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From stubborn inflation to rising interest rates, it’s exceptionally expensive to have a shaky personal financial situation in 2023 — but in today’s era, it costs a lot to be financially comfortable, too.
Americans feel they’d need to earn approximately $233,000 a year on average to be secure or comfortable with their finances, a new Bankrate survey finds. To be rich and achieve financial freedom, Americans say they’d need to make about two times more: roughly $483,000 on average, according to the poll. Both numbers are significantly larger than the average earnings full-time, year-round workers made in 2021 ($75,203), according to Census Bureau data.
Americans’ income needs highlight mounting affordability challenges that households are facing when it comes to growing their wealth — a problem many were navigating long before inflation skyrocketed in the aftermath of the pandemic. More money seems like it may beget more financial success at a time when college tuition has more than doubled and the median home price when adjusted for inflation has climbed 40 percent over the past 20 years. On the flip side, Americans’ buying power judged by their personal income has climbed a smaller 21 percent pace since 2003, according to the Department of Commerce’s per-person measures.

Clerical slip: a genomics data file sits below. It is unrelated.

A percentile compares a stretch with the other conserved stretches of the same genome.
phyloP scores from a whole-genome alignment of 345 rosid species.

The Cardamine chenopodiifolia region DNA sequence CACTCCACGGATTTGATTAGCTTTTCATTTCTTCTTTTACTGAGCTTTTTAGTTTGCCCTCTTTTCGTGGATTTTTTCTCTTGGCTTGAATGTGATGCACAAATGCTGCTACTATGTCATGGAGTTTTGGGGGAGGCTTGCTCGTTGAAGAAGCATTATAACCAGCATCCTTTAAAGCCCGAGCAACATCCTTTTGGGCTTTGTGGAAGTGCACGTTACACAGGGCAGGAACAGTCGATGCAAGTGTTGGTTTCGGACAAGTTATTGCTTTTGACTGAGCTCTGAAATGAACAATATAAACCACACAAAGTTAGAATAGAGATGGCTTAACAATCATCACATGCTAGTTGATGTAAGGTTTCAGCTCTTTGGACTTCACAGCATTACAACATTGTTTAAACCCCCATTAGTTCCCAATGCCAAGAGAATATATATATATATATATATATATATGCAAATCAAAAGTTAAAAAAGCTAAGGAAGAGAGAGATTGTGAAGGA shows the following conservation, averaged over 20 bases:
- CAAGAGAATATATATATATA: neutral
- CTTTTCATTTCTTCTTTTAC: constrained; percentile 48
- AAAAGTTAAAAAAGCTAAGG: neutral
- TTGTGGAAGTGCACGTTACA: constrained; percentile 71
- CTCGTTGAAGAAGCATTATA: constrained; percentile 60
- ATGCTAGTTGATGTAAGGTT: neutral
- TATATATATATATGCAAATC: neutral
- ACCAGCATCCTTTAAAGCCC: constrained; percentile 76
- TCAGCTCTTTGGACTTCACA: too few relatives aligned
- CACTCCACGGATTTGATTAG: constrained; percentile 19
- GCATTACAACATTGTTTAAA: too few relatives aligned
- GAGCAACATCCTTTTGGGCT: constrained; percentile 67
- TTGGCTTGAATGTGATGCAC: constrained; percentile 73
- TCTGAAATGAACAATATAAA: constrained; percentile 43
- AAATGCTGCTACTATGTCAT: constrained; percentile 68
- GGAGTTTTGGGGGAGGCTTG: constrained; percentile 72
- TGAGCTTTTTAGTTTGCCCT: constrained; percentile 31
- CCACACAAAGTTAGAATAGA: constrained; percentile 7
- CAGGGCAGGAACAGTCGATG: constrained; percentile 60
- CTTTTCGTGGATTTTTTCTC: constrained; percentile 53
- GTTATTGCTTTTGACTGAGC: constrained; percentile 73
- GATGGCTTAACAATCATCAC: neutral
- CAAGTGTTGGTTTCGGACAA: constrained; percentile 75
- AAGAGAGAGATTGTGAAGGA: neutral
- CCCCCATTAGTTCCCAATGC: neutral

Structural or long-term changes have been injurious to Americans’ ability to manage their personal finances. Where there was a time in the U.S. when a married couple, with children, could get by with a single-wage earner in the house, those days are mostly vestiges of the past.— Mark Hamrick, Bankrate senior economic analyst
Bankrate’s key takeaways on Americans’ path to financial freedom
- Americans are more than two times more likely to feel financially insecure than secure. Slightly more than 1 in 4 (28 percent) Americans say they are completely financially secure. That compares with the majority (72 percent) who say they are not, which includes 26 percent who expect they’ll never be completely financially secure.
- U.S. economic factors are overwhelmingly keeping Americans from feeling financially secure. More than 3 in 5 financially insecure Americans (or 63 percent) say high inflation is keeping them from being financially comfortable or secure, along with 48 percent who blamed the economic environment more broadly and 36 percent who pointed to rising interest rates.
- Americans’ personal finances are also interfering with their financial comfort. About 2 in 5 each blamed insufficient retirement funds (41 percent) and emergency funds (42 percent) as factors keeping them from feeling financially secure. More than 1 in 4 blamed high or revolving debt (26 percent) and renting instead of owning or housing affordability (25 percent).